I am a survivor and a child witness. For me, it has also been about breaking the cycle, [making sure] my daughter sees what a healthy, loving relationship looks like so that she doesn’t have to endure what, frankly, generations of women in my family have gone through.

I invite you to look at the comments online after any woman in politics says anything, especially a woman of color or indigenous woman. There are attacks on looks, grounded in gender-based violence. How do we have conversations around the toxic environments that are created there? Social media is not real life, but it seeps into reality.

The Red Flag Law that just became law on January 1, led by Cedrick Frazier (D-43A), was about gender-based violence, because of how many women die at the hands of an intimate partner with a firearm. So there are policy solutions as well, yet it’s not just one thing that we do. It has to be a cultural shift. It is about how men demonstrate respect in discourse — what happens in committees, how the governor and I conduct ourselves. It’s all part of how we model what this can and should look like, especially for our young people.

What are you seeing around the state, particularly in Greater Minnesota, that gives you hope in terms of moving the needle in electing more representative voices?

I think about being one of the founding members of the People of Color and Indigenous Caucus in 2016. And now what we’re seeing is growing and really powerful. I want to mention my new Saint Louis Park mayor, Nadia Mohamed. We were at an event at Westwood Hills Nature Center on racial healing. It really did look like the city — super diverse, age-wise, race-wise, different schools.

I think about Liish Kozlowski (D-8) in Duluth, who has taken tremendous risks in their leadership, and how they’ve shown up as their authentic [two-spirit] self. Sometimes it’s been really difficult, but I also have watched people feel like they are reflected in a way that they just haven’t been before.

I look at the work AICHO [American Indian Community Housing Organization] is doing in Duluth, investing in housing for survivors of domestic violence and their families. The art that’s there, the garden on the rooftop — while not directly related to elected leadership, they’re changing the conversations that are happening in the community.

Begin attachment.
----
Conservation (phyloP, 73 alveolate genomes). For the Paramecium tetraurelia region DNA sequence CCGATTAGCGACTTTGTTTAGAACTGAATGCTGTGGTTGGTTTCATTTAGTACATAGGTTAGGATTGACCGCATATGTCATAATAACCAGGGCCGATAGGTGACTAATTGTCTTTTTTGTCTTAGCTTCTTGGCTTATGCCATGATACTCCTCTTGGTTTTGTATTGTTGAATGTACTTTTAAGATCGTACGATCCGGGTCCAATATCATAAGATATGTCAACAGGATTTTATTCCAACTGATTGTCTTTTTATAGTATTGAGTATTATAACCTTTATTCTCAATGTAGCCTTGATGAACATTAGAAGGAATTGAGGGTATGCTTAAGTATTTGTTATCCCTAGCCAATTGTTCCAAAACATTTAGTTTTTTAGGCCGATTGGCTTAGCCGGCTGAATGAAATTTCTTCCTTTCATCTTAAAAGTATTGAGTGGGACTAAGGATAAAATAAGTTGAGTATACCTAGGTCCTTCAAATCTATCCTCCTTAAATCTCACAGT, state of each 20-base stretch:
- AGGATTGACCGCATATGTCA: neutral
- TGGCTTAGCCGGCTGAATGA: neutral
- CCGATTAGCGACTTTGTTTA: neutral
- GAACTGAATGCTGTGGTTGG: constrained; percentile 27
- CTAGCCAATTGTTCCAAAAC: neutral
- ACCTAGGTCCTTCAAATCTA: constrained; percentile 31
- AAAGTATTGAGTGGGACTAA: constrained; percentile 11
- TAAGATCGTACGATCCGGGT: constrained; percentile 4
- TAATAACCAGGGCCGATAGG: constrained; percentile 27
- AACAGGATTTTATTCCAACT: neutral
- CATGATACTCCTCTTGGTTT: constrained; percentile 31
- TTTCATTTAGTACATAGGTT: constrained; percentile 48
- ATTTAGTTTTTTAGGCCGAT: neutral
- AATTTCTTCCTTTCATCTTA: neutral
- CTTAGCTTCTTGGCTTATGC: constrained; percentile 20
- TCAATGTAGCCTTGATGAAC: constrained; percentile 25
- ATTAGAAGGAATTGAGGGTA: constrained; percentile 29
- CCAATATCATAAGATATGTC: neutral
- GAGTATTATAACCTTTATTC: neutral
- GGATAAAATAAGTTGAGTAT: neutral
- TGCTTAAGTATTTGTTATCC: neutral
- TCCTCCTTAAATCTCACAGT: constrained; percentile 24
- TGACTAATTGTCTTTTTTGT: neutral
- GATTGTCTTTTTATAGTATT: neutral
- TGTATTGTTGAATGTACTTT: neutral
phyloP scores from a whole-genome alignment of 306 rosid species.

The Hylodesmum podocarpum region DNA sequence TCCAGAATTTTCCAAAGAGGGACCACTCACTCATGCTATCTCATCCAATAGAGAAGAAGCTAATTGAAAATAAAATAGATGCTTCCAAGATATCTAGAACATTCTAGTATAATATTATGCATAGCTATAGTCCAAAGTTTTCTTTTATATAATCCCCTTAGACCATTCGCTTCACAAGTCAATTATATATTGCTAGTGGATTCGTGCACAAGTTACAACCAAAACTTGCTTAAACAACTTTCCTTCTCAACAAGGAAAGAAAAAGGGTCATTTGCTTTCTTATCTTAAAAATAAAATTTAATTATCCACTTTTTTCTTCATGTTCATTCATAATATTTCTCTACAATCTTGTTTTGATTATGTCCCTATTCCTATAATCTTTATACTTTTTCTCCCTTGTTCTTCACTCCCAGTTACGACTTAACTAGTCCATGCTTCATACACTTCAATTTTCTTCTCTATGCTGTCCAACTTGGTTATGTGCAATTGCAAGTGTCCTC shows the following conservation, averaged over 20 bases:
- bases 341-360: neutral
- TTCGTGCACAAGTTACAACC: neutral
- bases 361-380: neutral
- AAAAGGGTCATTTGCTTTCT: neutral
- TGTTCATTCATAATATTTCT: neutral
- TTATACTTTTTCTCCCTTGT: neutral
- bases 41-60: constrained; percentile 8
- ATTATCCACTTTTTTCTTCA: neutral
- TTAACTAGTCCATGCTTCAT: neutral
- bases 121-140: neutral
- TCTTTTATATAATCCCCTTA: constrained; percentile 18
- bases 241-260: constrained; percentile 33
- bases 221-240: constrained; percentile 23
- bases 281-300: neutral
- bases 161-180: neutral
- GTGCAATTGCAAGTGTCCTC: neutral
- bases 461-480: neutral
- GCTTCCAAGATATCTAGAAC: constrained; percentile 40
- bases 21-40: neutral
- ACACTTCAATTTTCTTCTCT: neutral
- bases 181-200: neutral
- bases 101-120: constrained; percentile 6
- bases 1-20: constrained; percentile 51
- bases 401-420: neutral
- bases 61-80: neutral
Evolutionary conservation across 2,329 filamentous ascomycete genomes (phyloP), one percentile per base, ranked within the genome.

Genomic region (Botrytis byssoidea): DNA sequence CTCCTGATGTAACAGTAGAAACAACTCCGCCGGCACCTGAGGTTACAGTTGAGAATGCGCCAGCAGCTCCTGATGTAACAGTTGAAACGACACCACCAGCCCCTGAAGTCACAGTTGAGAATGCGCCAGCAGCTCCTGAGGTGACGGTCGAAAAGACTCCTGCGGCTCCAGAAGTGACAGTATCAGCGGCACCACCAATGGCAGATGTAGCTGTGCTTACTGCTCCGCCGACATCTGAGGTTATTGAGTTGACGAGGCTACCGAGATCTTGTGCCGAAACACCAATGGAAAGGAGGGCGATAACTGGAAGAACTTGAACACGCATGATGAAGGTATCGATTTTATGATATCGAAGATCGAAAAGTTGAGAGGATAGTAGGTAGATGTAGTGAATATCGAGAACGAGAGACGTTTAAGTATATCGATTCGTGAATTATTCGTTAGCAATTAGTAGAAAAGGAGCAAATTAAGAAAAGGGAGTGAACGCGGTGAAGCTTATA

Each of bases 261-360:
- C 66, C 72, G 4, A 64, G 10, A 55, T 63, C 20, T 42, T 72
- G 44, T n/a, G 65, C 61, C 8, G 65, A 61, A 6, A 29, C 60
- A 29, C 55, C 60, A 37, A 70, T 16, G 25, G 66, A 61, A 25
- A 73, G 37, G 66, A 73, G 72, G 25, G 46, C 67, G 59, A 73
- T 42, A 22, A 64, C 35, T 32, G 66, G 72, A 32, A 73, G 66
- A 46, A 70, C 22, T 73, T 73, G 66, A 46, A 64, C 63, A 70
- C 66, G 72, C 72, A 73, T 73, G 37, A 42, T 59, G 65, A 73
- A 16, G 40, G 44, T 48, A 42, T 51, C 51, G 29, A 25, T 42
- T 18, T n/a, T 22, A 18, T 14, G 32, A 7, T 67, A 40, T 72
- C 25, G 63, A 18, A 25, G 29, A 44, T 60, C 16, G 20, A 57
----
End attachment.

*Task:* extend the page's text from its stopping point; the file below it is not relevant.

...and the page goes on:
We just did a tour of shelters, listening to people who have experienced being unhoused as well as advocates, to talk about culturally relevant and supportive housing that wouldn’t have happened if the conditions hadn’t been curated in the community. Representative Kristi Pursell brought new housing to Northfield; women were the developers building that housing.

All the victories that we had last session didn’t happen just because of the 2022 election. That would be the easy part of the story. It’s actually because many of us have been working on these issues for two decades, and we are now seeing the fruit of that organizing.

When we talk about ecosystems, one of the most important ecosystems we have here is of progressive movement leadership. I’m looking at my picture of Senator Paul Wellstone, thinking about how many of us grew up on that campaign — Saint Paul mayor Melvin Carter being one of those people — moving into positions where we could pull the levers to get things done that we wanted to see.

It’s been really important that we’re having intentional conversations together. Of course there are tensions that are very hot for people, but when it comes to getting things done at the state capitol, we have been clear that we are moving toward something together.

One of the most powerful stories of women in Greater Minnesota is the passage of driver’s licenses for all. It has been from the beginning a woman-led movement — women who kept the faith, women who would not give up, women who would testify and hold space, leading conversations in the basements of churches.

Another woman I adore is Anne Schwagerl, who is the vice president of the Minnesota Farmers Union. I watch her work in an industry that has been historically dominated by men, bringing the voices of women in, talking about child care, paid family and medical leave — bringing in emerging farmers and more people of color, more indigenous folks, and creating the ecosystem. Agriculture is changing. The Minnesota Farm Bureau just had an urban agricultural conference focused on the work around emerging farmers.

We’ve continued to organize and have conversations with Minnesotans about the kind of state that they want, and how they want to show up and care for each other. We’ll continue to take big strides forward and move back a little, but we have consistently moved forward. That’s part of who we are.